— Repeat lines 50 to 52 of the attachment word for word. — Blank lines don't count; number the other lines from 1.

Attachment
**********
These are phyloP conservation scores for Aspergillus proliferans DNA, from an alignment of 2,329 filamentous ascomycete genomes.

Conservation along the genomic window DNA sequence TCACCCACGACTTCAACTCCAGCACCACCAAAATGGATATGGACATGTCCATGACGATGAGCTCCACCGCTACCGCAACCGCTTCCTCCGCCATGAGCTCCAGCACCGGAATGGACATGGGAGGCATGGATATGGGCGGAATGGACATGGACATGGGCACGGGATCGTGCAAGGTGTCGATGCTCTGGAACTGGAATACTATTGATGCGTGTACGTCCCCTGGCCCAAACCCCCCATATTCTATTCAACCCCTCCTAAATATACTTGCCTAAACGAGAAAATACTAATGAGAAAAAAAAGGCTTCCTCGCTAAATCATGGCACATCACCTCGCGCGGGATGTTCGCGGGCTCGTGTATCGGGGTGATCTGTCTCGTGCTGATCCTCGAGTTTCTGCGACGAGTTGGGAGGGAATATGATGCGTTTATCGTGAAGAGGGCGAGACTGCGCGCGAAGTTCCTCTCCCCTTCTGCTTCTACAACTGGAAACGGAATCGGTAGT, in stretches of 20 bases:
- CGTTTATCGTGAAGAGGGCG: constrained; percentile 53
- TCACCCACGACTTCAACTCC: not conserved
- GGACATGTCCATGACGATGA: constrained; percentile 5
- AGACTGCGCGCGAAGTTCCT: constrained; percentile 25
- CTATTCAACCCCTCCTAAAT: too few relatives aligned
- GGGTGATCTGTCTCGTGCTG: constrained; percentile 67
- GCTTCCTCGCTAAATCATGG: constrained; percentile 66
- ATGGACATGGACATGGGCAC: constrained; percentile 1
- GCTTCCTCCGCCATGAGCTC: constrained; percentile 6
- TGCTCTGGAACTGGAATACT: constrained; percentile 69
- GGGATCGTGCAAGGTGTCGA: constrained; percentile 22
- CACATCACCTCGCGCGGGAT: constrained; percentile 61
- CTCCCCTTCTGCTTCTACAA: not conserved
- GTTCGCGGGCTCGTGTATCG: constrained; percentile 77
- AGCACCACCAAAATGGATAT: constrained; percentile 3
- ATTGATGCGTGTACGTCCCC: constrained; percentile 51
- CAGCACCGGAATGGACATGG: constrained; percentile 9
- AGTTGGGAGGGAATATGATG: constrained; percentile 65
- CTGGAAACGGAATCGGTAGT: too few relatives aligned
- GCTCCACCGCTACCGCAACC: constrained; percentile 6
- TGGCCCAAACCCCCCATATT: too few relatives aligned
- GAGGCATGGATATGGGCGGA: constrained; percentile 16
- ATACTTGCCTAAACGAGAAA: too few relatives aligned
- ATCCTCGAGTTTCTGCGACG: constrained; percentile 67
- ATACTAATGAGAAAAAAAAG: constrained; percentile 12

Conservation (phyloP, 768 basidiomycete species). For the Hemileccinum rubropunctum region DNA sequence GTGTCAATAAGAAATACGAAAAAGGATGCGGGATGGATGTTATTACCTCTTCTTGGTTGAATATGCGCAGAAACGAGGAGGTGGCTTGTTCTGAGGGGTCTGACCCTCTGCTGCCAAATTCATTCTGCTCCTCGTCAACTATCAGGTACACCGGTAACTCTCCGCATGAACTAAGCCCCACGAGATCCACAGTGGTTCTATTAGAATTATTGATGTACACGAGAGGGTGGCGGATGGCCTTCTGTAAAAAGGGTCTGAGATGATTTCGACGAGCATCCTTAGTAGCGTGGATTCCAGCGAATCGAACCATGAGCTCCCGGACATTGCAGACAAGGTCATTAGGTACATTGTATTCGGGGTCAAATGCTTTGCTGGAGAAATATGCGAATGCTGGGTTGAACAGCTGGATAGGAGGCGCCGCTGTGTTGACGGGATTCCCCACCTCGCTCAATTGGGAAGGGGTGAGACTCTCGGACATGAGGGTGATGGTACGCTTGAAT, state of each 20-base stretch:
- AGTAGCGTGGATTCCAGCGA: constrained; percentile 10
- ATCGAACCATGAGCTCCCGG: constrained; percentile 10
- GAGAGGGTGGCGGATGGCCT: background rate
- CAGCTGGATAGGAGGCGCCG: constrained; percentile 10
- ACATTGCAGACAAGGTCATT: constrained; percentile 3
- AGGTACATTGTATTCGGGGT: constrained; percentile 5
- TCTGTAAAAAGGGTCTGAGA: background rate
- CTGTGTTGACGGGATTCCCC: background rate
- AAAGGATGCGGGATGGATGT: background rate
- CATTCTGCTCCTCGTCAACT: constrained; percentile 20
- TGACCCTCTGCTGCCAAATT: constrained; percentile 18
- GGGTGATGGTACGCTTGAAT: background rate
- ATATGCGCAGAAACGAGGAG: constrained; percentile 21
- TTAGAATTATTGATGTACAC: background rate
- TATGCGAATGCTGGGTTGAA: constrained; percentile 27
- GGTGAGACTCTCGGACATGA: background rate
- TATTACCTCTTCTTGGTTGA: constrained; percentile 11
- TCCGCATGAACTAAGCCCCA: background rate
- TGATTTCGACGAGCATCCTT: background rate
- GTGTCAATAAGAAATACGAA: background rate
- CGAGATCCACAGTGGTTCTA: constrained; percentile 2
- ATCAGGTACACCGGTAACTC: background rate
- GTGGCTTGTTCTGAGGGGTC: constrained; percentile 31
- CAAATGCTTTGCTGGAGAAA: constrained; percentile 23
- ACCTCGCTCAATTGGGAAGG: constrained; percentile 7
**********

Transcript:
- ATCAGGTACACCGGTAACTC: background rate
- GTGGCTTGTTCTGAGGGGTC: constrained; percentile 31
- CAAATGCTTTGCTGGAGAAA: constrained; percentile 23